IT budgets to rise in the region
Chief Information Officers’ (CIOs) IT budget projections for 2011 in the Middle East indicate a projected, weighted average budget increase of 6.7 per cent, according to 2011 CIO Agenda survey by Gartner Executive Programs.
While CIOs do not report IT budgets returning to their 2008 (pre-recession) levels, 70 top CIOs in the Middle East, representing 39 per cent of IT spending, are expecting budget increases in 2011, the Gartner Executive Programs report titled ‘Reimagining IT: The 2011 CIO Agenda’ said.
Gartner Executive Programs Survey of CIOs in the Middle East also identifies enterprise applications as top technology priority for CIOs in 2011, followed by cloud as second and virtualization as the third most important technology priority.
On the other hand, increasing enterprise growth is identified as the top business priority for CIOs this year, followed jointly by attracting and retaining new customers and implementing business applications as the second business priority.
“Over the next five years, CIOs expect dramatic changes in IT as they adopt new technologies and raise their contribution to competitive advantage,” said Mark McDonald, group vice president and head of research for Gartner Executive Programs.
The worldwide CIO survey was conducted by Gartner Executive Programs from September to December 2010 and represents CIO budget plans reported at that time. The survey includes responses from 2,014 CIOs representing over $160 billion in corporate and public-sector IT spending across 50 countries and 38 industries.
“Leaders will implement new infrastructure technologies to achieve increased efficiency and to redirect IT resources to create greater business impact. Pursuit of that leadership agenda will raise complex issues ranging from re-imaging IT's role in their organization to the creative destruction necessary to break old practices and redeploy resources to new initiatives,” McDonald added.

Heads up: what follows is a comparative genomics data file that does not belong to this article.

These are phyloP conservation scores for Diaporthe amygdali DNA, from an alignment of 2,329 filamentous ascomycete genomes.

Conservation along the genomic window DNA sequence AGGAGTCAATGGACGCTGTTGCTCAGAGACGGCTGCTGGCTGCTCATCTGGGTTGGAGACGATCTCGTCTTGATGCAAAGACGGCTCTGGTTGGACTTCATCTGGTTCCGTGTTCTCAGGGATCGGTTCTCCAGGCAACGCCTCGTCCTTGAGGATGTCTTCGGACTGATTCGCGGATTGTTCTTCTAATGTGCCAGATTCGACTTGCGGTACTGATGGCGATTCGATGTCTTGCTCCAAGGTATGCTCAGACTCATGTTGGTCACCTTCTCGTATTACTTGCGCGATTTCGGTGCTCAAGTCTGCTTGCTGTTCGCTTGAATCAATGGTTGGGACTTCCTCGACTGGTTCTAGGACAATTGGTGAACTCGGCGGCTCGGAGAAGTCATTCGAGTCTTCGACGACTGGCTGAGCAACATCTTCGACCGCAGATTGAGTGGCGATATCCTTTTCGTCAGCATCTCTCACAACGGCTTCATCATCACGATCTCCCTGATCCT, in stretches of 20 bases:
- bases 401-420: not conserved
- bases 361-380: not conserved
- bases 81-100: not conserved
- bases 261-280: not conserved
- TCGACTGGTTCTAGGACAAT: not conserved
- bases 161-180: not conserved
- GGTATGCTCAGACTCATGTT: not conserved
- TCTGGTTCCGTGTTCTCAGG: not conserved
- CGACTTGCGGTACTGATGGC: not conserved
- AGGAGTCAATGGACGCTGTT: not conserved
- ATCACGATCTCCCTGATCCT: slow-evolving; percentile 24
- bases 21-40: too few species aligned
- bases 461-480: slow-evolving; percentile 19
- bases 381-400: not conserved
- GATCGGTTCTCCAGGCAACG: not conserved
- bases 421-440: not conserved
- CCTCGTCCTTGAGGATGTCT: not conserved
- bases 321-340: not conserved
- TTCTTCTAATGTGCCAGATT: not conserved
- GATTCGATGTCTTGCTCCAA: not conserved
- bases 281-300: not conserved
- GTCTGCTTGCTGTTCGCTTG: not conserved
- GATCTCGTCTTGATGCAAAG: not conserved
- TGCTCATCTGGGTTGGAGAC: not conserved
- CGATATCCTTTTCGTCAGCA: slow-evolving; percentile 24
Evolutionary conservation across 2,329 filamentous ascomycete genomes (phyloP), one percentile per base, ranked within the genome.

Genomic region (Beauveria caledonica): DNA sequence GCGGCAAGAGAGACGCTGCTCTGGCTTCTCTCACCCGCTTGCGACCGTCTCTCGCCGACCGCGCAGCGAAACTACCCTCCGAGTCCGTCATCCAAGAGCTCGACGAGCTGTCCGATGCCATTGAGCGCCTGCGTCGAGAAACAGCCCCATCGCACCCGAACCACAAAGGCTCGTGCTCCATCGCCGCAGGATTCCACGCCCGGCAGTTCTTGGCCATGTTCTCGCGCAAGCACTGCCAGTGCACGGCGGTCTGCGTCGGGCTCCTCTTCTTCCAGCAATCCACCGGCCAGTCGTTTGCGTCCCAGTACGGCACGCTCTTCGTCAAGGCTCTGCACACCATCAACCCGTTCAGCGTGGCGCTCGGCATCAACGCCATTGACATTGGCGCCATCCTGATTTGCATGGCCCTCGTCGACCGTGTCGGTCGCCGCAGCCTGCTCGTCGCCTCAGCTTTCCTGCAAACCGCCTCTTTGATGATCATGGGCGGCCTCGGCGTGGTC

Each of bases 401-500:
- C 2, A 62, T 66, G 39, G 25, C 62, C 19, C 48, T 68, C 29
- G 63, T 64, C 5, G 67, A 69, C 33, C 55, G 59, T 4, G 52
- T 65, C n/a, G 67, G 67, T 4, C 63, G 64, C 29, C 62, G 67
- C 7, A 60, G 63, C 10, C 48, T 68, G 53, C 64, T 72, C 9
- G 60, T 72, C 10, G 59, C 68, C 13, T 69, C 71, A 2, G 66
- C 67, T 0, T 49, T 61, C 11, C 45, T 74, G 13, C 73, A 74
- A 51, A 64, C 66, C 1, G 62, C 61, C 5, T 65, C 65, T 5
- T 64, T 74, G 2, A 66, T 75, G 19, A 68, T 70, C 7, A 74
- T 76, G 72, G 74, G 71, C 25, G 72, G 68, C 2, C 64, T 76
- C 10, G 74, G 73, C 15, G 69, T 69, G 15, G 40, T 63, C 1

A ranking of business strategies reported by CIOs in the Middle East indicates that growth is a core expectation for 2011 and beyond.
The move to growth appears to be more of a change in emphasis than a restructuring of business strategies and business expectations for IT, as prior top concerns for reducing enterprise costs and improving business processes remain important, the survey added.
Until recently, the average IT organization dedicated 66 per cent of its budget to day-to-day operations leaving little room for transformation of business strategy. CIOs see the introduction of Internet service-based technologies as changing that equation and releasing between 35 to 50 per cent of infrastructure and operational resources for innovation and growth.
This is creating a new CIO success cycle, one based on creating and realizing new sources of value, in addition to cost-effective IT operation, the survey said.
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